John Andrews, the activities director at Skyview High School, said his school's track was installed in 1995 (the year after Palmer's track was resurfaced) and the only damage has been one tiny bubble that came up this year. He said the first surface Skyview had was much too soft and wasn't put down properly, which is why his school switched to the Atlas Poly-5000.
"It's held up real well," Andrews said. "Every school on the Kenai Peninsula holds meets here now."
The track's $185,000 price tag is a bargain compared to some of the recent sports facility costs in town.
Juneau boys basketball coach George Houston said the school is looking at spending between $250,000 and $350,000 to replace the gym floor because of a water-seepage problem beneath the wood. The school has been able to dry the wood with fans, but that's only a temporary solution. The Astro Play artificial turf on the football/soccer field cost $900,000 last summer, and the proposed ice rink in Douglas has a price tag of about $3 million.
The current track -- which uses a mixture of sand, asphalt and rubber -- has been in place since 1982, said Bob Grochow, the park superintendent for the Juneau Department of Parks and Recreation. He said when the original surface was installed it cost about $200,000, but he thought that included some sub-surface work.
Grochow said the current track has more than served its purpose of being a community track facility. He feels the track resurfacing is more a priority with the school than with the city, but he said the city would work with the schools if the schools acquired funding. He also said the current track has rubber that softens up in warm weather, and there's a lot of difference when the temperature's 70 degrees instead of 50 or lower. Houston agreed, saying when it's 60 degrees you can leave an impression with your thumb in the track.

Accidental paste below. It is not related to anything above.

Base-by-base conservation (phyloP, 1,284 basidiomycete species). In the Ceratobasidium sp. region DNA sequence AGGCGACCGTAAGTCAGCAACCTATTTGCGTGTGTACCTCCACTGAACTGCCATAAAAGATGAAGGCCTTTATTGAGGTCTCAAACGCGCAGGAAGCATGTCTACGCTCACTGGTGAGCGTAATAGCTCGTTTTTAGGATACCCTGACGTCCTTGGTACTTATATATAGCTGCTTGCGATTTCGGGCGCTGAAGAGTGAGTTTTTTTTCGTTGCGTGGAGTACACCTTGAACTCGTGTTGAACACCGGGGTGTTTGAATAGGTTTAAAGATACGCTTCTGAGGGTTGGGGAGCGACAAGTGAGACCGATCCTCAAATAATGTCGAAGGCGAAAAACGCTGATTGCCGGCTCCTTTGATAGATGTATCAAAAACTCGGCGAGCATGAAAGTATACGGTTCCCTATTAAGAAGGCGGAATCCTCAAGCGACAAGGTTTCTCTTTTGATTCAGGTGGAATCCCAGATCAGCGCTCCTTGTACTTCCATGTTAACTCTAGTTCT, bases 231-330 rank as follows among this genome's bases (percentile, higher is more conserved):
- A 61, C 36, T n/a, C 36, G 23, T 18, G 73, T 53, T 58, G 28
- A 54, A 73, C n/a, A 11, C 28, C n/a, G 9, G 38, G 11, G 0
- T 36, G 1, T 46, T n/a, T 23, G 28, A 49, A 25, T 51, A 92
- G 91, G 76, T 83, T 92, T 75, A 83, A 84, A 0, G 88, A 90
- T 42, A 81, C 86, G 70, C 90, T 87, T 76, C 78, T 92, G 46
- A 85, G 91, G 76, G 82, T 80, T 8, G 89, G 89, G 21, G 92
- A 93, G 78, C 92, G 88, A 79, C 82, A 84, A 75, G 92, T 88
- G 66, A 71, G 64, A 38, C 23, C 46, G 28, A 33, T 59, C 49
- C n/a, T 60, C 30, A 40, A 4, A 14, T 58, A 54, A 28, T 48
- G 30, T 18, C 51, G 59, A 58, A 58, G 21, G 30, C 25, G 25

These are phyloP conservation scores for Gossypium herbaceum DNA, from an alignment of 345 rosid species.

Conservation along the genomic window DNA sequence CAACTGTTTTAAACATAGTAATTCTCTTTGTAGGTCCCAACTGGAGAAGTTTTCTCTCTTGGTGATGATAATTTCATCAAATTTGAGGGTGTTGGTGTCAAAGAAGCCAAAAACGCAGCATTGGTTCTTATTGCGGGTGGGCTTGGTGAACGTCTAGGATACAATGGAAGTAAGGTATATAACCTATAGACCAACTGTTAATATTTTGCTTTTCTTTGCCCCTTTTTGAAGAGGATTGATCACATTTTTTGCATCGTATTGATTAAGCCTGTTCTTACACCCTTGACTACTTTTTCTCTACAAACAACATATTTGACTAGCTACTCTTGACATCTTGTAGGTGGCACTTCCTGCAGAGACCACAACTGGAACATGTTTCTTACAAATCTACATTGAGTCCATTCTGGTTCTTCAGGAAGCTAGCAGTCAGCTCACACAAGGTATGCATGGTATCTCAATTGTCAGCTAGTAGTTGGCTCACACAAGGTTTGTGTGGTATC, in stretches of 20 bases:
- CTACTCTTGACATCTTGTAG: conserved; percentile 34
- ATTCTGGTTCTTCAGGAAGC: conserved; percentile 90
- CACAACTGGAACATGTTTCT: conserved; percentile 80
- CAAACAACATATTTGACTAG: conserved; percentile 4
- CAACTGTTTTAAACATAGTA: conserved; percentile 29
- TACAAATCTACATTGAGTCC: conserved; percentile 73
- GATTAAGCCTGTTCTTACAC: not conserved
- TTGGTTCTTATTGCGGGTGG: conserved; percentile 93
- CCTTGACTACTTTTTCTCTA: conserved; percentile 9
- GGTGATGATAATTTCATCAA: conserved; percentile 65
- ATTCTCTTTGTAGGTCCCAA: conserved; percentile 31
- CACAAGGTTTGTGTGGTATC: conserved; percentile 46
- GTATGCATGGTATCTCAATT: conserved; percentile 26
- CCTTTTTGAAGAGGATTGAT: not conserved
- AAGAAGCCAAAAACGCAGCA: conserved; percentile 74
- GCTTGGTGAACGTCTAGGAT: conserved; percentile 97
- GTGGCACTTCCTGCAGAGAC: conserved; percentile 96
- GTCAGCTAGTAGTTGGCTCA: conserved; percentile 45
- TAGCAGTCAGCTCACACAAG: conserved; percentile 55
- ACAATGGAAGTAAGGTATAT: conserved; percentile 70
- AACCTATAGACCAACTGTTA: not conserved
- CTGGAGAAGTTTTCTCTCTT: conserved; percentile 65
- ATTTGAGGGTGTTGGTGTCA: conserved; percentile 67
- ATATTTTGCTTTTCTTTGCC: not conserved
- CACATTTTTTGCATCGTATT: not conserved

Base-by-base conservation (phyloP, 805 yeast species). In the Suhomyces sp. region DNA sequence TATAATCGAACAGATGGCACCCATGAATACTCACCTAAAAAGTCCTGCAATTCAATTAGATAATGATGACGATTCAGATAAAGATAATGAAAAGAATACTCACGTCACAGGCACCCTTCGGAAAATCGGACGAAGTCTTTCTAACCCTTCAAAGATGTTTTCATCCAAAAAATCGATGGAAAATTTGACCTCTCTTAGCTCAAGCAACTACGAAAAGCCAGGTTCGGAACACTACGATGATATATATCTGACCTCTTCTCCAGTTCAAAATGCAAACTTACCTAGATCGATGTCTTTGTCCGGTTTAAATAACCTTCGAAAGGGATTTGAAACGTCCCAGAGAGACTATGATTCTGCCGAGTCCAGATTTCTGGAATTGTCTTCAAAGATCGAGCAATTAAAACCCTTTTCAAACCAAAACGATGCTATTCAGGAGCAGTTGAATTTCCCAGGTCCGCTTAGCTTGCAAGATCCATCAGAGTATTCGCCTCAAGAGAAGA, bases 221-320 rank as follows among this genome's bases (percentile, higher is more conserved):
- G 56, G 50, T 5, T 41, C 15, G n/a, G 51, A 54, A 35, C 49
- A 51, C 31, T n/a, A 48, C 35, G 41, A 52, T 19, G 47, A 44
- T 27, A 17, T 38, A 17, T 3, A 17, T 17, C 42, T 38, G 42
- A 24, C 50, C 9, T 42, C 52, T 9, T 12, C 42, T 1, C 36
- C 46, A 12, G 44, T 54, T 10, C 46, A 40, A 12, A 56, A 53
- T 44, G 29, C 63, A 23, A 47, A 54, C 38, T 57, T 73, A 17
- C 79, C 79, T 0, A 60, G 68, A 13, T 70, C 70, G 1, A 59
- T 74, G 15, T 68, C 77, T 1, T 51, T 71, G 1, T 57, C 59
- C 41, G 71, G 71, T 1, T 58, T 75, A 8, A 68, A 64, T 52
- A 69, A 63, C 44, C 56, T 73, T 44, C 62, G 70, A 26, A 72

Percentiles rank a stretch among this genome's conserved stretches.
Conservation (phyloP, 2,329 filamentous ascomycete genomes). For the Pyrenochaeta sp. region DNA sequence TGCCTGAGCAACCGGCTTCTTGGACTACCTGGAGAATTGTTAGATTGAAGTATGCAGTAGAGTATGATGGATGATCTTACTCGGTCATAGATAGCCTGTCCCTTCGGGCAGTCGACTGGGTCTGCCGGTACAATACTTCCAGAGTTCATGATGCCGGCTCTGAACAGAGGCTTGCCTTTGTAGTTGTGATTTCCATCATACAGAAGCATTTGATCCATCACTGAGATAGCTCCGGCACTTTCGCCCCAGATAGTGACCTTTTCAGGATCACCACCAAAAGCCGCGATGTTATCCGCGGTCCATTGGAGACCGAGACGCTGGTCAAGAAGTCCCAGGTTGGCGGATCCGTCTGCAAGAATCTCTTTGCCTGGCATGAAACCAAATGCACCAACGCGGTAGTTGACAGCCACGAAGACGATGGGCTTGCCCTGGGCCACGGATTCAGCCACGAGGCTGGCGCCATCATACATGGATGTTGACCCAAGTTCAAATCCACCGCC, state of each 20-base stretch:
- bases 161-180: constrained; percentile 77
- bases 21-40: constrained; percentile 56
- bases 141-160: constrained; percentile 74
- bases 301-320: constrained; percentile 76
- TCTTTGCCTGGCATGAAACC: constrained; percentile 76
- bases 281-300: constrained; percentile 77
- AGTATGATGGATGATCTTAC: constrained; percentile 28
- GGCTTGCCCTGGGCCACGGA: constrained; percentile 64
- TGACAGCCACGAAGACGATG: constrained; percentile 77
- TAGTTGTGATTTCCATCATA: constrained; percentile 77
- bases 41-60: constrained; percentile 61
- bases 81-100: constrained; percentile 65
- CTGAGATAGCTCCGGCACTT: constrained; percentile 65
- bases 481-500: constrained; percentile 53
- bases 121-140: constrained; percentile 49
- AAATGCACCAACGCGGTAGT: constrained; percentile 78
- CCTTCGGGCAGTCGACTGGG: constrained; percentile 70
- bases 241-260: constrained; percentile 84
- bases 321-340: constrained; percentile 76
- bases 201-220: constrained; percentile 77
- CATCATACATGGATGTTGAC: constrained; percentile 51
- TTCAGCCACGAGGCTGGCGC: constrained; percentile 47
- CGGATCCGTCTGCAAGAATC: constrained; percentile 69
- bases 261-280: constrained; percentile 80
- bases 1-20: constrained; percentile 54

"It just hasn't been 60 degrees during the last couple of track seasons," Houston said.
And that's part of the problem.
Juneau senior jumper Clay Brown posted the state's top triple jump when he competed earlier this season on Skyview's track. But he hasn't matched that distance since then in two meets at Adair-Kennedy.
"Your spikes really don't sink in, so you slide around," Brown said, adding that runners feel like they end up running on their heels instead of their toes. "A nice, soft surface would really help. You can go so much further on the soft tracks. And our jump pits are like pure concrete."
The Palmer and Skyview tracks are considered the state's fastest, and that means athletes in Southeast are at a disadvantage when statewide times are used for at-large berths at the state meet. For example, Geoff Nordlund of Ketchikan was the only state champion from Southeast last year after he won the 110-meter high hurdles. Nordlund's time at state was 15.17 seconds, a significant drop from the 16.35 he posted at the region meet one week earlier in Juneau.
"It really hurts the sprinters, because the distance runners can get off the track to train," said Juneau distance runner Brandy Weston, who has had one of the more severe cases of shin splits on the team this year. "We send in all our times and it's hard to get people into state."
Charles Bingham can be reached at email@example.com.